• Data Sharing: Are proper data sharing agreements in place to allow sharing of data across devices and networks?
  • Password Management: Are passwords hardcoded into the device or made configurable?
  • Configuration Protection: Are configuration files properly check-summed and protected against malicious changes?

Conclusion

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ABOUT

Mr. Shahid N. Shah is an internationally recognized healthcare thought-leader across the Internet. He is a consultant to various federal agencies on technology matters and winner of Federal Computer Week’s coveted “Fed 100″ Award, in 2009. Over a twenty year career, he built multiple clinical solutions and helped design-deploy an electronic health record solution for the American Red Cross and two web-based eMRs used by hundreds of physicians with many large groupware and collaboration sites. As ex-CTO for a billion dollar division of CardinalHealth, he helped design advanced clinical interfaces for medical devices and hospitals. Mr. Shah is senior technology strategy advisor to NIH’s SBIR/STTR program helping small businesses commercialize healthcare applications. He runs four successful blogs: At http://shahid.shah.org he writes about architecture issues; at http://www.healthcareguy.com he provides valuable insights on applying technology in health care; at http://www.federalarchitect.com he advises senior federal technologists; and at http://www.hitsphere.com he gives a glimpse of HIT as an aggregator. Mr. Shah is a Microsoft MVP (Solutions Architect) Award Winner for 2007, and a Microsoft MVP (Solutions Architect) Award Winner for 2006. He also served as a HIMSS Enterprise IT Committee Member. Mr. Shah received a BS in computer science from the Pennsylvania State University and MS in Technology Management from the University of Maryland. 

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Understanding Medical Practice Anti-Trust Risks

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Medical Risk Management

By Dr. Charles F. Fenton III JD

fenton* Monopolistic risks are reduced when more than a few networks or contracts are available in the local area for excluded medical providers to join.

  • * Fee schedule MCO contracts, per se, are not generally considered price fixing, provided the doctor providers have not conspired with one another to set those prices. Moreover, network pricing schedule should not spill over into the non-network patients.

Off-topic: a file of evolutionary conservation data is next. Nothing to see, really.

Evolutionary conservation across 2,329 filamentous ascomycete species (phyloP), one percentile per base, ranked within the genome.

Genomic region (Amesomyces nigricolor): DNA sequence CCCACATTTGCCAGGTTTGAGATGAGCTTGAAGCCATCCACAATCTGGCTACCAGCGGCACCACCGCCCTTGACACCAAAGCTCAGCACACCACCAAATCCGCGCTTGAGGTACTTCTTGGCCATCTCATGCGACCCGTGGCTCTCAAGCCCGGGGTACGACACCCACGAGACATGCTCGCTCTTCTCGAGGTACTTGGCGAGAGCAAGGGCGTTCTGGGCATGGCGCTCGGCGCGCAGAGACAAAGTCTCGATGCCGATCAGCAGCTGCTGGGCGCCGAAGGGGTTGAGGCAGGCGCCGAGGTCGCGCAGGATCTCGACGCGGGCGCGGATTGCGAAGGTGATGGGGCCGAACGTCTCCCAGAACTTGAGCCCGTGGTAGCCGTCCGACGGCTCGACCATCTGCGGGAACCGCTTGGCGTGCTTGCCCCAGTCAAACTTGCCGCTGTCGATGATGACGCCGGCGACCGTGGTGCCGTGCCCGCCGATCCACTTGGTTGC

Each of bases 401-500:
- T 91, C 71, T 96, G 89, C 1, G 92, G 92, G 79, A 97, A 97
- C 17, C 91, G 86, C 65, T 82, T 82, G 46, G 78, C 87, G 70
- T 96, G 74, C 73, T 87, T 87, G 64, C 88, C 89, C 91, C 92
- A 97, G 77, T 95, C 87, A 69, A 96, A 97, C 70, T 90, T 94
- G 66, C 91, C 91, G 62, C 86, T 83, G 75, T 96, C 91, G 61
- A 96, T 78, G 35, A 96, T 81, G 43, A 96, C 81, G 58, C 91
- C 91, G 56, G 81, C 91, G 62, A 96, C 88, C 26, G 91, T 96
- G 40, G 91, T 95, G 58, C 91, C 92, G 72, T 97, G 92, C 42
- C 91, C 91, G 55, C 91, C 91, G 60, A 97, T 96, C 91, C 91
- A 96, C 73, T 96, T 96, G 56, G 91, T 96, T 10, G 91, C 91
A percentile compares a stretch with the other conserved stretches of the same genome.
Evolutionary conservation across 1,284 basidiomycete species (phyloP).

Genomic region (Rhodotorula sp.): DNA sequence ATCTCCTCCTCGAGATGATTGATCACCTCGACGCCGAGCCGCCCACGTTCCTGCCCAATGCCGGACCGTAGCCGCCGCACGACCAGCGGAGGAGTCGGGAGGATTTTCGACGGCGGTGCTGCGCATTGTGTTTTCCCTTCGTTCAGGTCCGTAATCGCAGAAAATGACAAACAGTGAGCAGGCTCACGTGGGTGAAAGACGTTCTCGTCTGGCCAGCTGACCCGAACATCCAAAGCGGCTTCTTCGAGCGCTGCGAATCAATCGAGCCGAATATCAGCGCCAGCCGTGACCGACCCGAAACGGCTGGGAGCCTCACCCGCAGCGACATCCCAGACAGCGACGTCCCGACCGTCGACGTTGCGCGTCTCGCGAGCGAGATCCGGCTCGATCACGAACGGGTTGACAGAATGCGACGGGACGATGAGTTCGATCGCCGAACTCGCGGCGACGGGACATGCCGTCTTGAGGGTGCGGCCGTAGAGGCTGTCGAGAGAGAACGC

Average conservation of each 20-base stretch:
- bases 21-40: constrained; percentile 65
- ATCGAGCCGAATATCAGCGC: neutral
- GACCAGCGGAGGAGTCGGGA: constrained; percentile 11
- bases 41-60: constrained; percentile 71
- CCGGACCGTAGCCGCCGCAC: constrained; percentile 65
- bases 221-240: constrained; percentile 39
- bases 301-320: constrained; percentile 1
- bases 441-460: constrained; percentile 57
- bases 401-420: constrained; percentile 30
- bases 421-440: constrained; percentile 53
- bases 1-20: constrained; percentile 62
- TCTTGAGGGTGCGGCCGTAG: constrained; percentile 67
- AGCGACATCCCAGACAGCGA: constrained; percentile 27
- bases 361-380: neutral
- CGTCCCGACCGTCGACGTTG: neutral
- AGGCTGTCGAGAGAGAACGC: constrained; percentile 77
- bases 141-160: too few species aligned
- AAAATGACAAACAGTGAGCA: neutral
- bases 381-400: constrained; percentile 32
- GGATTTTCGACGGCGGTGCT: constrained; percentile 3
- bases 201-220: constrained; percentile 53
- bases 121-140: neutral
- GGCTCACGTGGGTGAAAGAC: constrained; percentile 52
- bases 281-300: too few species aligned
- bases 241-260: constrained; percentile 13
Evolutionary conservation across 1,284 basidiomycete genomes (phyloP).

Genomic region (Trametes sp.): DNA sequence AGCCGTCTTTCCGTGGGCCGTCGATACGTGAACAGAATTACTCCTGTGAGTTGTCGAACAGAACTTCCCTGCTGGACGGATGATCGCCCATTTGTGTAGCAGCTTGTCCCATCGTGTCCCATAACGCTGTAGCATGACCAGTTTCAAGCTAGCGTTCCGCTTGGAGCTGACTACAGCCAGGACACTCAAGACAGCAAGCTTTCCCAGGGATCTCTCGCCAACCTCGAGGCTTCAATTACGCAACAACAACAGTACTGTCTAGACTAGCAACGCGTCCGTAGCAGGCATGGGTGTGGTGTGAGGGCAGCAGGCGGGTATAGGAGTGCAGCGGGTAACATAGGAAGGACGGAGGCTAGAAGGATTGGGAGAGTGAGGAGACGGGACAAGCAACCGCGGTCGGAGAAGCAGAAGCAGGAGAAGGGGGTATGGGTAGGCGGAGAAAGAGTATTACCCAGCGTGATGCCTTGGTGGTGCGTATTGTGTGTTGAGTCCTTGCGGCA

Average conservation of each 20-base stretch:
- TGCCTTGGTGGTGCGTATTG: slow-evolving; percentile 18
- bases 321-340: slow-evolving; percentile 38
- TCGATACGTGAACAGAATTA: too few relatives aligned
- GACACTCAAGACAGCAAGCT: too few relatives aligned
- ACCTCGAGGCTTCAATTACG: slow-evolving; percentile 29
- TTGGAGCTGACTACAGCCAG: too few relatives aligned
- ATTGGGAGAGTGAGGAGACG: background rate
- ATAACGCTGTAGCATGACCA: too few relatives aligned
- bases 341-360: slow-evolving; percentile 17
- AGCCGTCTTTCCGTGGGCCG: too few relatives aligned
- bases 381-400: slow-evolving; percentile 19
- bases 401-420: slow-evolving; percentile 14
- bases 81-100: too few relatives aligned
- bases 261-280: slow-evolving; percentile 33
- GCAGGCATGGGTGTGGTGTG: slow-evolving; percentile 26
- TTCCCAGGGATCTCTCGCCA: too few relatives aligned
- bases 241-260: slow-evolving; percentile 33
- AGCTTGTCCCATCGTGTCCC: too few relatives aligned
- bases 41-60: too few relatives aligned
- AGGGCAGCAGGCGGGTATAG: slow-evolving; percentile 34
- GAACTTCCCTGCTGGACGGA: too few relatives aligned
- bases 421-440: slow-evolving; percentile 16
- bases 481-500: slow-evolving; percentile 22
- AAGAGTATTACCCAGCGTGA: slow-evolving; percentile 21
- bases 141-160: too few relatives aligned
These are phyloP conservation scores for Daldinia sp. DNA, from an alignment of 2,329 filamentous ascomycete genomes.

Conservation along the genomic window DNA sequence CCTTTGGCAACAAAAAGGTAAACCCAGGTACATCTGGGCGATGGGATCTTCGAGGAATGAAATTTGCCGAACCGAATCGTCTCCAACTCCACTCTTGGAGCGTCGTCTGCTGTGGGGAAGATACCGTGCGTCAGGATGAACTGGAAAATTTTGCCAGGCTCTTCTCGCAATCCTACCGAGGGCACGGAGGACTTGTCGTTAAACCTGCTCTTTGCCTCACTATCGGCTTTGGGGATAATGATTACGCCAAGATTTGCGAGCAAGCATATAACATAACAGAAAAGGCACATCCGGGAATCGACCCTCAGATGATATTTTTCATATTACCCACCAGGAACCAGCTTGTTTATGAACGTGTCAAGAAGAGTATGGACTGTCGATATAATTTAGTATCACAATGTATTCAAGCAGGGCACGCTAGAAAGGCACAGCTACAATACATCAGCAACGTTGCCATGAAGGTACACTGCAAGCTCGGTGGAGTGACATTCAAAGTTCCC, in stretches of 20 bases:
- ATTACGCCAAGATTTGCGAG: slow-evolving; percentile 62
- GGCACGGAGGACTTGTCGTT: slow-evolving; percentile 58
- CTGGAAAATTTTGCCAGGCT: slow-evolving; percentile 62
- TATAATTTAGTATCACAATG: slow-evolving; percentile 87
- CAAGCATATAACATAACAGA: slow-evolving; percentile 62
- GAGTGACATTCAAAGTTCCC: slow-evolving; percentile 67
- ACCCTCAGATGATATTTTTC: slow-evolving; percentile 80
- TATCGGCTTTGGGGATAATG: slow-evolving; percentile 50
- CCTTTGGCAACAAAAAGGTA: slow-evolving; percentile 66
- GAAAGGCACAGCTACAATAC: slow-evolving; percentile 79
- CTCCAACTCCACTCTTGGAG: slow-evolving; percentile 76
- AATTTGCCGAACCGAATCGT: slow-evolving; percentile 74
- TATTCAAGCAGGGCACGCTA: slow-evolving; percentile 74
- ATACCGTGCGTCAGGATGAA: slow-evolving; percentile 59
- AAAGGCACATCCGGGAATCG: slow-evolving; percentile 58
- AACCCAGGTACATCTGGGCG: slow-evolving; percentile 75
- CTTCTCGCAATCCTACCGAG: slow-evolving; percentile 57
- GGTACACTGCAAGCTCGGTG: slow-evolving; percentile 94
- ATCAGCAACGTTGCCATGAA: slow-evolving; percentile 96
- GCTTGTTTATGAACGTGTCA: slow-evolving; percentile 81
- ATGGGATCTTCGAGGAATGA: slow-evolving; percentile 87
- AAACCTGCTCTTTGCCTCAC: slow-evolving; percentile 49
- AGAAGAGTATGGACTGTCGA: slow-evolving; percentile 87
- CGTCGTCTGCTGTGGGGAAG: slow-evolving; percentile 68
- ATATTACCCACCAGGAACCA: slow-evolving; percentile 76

Some Issues:

  • Individual providers may be excluded from a network if there is a rational reason to do so. It is much more difficult to exclude a class of providers, than it is to exclude an individual provider.
  • A safety zone can be created if networks or other contractual plans require a substantial amount of financial risk-sharing among plan participants, since Stark II laws have been relaxed. Such zones have been created by the Department of Justice (DOJ) and Federal Trade Commission (FTC), in recent policy statements.
  • The FTC and DOJ are not likely to challenge an exclusive provider IPA that includes no more than 20-25% of the doctors within the panel, who share financial risk. Such panels are likely to fall within a Safe Harbor.
  • Tying arrangements (e.g.: the requirement to buy one item/service in order to buy another item/service) are suspect if not reasonably justified. For example, a patient should not be required to obtain a brace prescription from a specific provider, in order to purchase the device from a laboratory that the doctor owns.
  • Non-exclusive provider panels will not usually be challenged if no more than 30% of the providers are included (another Safe Harbor provision). Physician networks are often analyzed according to four criteria: (1) anti-competitive effects, (2) relevant local markets, (3) pro-competitive effects, and (4) collateral agreements.Further anti-trust considerations consist of analyzing
  • Market Power. This consists of two factors: (1) Geographic Power and (2) Product Power.

###

Flag MOney

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  • Geographic Power is difficult to define in today’s environment. In the past, the geography that was analyzed when medical practices merged was the immediate neighborhood. Currently, the geographical area could consist of an entire metropolitan area. In the past, individual patients would often seek a physician whose office was close to work or home. Now they seek a physician based on inclusion in a health plan. Now, health plans choose physicians based on needs within an entire metropolitan area.
  • Product Power relates to the specific service being performed. There are two products in today’s environment: (1) Primary Care and (2) Specialty Care. Since there are so many primary care physicians in practice, it would be difficult for all but the largest group to acquire product power.